On inflation, the risk is skewed to the upside, as the global output gap should close this year. This risk is more pronounced in the US. In fact, US fiscal stimulus and higher federal spending are highly unusual at this stage of the cycle. This pro-cyclical stimulus could lead to risks of overheating (with increases in wages in a labour market close to full employment) without boosting growth materially, and to an increase in the budget deficit. This could result in tightening financial conditions that could affect the US cycle. Inflation well above the Fed target means that the CB needs to increase interest rates more quickly and to a higher level than previously expected. Such a dynamic could lead to a potential flattening in the US curve with upward pressure especially on the front end, while 10Y yields could remain in demand due to their safe-haven status, as an aggressive stance from the Fed could lead to a risk-off environment. The moves on the German curve could be different, as this will more closely follow the actions of the ECB. On credit, rapidly tightening financial conditions would lead to an increase in default rates. In this case, issuers that would be most affected likely will be the lowest rated and most highly leveraged names.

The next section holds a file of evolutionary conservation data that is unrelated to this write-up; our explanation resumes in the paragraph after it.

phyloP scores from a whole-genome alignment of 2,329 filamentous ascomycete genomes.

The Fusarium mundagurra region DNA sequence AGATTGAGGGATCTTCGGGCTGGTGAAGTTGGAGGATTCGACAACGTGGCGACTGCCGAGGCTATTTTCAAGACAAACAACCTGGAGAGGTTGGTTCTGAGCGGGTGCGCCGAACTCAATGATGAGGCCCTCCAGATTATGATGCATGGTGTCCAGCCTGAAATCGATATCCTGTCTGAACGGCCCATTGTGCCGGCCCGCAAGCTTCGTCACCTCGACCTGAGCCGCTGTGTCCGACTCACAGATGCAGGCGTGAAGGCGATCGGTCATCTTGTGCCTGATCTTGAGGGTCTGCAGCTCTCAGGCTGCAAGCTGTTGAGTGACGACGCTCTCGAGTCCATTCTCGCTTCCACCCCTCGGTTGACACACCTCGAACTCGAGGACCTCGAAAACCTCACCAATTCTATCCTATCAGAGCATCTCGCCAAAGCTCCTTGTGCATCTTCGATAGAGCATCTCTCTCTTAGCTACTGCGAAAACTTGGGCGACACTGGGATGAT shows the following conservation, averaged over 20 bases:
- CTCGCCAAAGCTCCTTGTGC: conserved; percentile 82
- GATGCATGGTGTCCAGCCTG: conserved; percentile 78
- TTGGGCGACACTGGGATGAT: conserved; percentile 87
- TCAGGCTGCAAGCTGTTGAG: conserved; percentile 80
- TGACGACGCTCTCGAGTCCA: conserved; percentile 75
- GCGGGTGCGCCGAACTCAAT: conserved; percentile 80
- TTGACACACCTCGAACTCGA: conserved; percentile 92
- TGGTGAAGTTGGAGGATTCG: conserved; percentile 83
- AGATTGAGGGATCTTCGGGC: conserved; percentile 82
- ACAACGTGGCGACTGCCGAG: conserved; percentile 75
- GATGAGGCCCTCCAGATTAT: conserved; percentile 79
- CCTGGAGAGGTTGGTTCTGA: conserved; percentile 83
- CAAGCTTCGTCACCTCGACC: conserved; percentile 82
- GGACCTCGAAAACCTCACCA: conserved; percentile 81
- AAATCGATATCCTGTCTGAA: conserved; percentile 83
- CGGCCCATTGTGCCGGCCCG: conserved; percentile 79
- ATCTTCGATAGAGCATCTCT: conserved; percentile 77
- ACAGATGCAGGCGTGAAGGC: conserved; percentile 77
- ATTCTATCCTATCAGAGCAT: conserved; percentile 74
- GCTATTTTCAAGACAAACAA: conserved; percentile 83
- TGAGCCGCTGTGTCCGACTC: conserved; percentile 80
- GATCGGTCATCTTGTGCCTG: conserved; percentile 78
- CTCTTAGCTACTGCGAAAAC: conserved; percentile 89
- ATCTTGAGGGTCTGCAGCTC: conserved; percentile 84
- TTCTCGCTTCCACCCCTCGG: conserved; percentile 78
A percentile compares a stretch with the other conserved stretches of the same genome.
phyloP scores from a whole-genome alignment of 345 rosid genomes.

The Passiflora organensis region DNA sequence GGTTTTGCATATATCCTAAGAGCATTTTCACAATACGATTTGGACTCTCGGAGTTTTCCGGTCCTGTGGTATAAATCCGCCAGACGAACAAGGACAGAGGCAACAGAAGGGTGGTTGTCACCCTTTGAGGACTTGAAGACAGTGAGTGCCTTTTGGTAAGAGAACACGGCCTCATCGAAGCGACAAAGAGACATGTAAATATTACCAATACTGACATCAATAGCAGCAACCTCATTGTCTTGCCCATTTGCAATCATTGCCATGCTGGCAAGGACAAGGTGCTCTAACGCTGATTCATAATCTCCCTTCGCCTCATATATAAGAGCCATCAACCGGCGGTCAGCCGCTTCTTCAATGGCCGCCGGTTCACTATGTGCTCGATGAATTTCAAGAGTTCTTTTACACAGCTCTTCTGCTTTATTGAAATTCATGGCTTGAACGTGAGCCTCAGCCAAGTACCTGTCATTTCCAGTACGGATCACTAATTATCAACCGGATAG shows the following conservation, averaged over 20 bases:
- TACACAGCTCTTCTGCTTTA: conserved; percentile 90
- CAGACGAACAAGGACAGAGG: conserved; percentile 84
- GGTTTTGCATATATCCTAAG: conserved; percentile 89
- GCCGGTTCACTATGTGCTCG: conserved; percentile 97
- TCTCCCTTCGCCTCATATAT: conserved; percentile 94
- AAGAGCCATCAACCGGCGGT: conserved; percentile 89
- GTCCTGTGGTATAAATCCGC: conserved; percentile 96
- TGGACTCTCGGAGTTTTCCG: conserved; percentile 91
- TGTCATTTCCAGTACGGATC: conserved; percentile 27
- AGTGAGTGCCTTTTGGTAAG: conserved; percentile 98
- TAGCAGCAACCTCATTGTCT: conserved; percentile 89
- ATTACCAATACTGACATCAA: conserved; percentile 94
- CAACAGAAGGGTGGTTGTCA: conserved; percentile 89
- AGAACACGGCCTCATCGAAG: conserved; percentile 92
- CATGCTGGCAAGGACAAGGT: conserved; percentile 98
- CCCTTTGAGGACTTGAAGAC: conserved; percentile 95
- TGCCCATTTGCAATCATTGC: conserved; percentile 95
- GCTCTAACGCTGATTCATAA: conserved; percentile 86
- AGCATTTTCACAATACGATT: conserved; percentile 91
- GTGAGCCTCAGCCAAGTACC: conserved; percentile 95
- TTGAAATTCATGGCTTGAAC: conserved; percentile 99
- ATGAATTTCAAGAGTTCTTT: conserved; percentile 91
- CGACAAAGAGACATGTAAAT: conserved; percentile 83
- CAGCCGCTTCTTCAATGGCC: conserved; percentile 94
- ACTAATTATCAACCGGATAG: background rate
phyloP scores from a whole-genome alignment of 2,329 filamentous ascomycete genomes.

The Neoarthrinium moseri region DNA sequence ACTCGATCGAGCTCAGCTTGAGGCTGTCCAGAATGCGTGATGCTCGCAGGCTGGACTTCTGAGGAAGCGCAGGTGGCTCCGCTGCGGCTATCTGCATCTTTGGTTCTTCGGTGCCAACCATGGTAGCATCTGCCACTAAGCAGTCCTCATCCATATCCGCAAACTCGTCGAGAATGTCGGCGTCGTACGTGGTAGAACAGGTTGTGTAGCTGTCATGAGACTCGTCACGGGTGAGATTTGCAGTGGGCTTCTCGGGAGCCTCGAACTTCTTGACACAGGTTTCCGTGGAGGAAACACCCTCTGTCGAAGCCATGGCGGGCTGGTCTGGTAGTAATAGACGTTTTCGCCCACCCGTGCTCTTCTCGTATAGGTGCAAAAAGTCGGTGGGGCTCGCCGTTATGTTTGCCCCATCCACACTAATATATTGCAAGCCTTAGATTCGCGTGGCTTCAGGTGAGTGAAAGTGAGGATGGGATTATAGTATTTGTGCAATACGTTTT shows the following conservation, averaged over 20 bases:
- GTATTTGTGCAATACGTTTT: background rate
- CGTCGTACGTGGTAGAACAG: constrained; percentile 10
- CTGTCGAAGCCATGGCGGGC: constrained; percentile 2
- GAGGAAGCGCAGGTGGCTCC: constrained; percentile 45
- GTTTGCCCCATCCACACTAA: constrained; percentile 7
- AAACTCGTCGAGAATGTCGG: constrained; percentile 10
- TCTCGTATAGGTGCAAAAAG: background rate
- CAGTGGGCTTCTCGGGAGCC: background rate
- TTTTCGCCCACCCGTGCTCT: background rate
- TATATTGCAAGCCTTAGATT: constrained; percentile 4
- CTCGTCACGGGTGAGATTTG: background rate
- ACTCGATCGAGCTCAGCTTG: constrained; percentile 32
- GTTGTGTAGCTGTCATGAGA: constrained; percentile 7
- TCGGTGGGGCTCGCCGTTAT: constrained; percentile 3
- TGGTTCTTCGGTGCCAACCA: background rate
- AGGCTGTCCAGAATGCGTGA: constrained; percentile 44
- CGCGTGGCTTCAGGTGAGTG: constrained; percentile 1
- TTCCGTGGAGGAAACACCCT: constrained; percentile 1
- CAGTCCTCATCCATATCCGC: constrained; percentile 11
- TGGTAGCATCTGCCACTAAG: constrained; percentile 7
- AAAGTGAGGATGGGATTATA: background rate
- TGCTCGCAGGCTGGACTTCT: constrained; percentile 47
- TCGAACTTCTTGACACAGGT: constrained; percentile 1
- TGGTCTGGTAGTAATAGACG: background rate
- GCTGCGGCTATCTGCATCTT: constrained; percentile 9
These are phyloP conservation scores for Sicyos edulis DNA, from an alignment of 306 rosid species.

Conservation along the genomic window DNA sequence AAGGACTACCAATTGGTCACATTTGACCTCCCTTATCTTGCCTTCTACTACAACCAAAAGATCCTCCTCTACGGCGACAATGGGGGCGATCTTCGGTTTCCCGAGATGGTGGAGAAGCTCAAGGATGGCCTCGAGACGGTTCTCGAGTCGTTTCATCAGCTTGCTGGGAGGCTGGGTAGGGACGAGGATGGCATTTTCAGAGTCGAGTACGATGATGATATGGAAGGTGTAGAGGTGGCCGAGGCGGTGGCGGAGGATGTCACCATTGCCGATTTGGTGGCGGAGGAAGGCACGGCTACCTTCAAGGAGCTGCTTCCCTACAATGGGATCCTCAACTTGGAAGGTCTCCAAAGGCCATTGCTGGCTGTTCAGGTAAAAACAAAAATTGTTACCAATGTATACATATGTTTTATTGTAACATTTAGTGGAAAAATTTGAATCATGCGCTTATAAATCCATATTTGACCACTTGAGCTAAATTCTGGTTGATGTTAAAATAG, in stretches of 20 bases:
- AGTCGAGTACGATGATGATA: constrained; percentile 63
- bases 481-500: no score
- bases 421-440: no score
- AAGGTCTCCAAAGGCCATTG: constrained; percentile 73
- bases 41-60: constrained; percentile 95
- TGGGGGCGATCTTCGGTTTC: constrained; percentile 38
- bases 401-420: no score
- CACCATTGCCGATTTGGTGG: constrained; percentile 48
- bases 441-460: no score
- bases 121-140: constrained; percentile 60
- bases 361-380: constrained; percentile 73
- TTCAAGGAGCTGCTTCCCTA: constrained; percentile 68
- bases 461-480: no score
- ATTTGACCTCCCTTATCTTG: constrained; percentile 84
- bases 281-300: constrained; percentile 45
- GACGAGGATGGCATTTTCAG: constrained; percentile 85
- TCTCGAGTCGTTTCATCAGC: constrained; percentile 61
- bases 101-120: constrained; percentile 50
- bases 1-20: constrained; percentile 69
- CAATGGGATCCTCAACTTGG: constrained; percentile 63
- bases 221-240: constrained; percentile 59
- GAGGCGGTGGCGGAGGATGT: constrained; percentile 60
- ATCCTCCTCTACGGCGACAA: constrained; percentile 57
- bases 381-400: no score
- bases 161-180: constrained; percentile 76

Alternative scenario 2: Extension of the US business cycle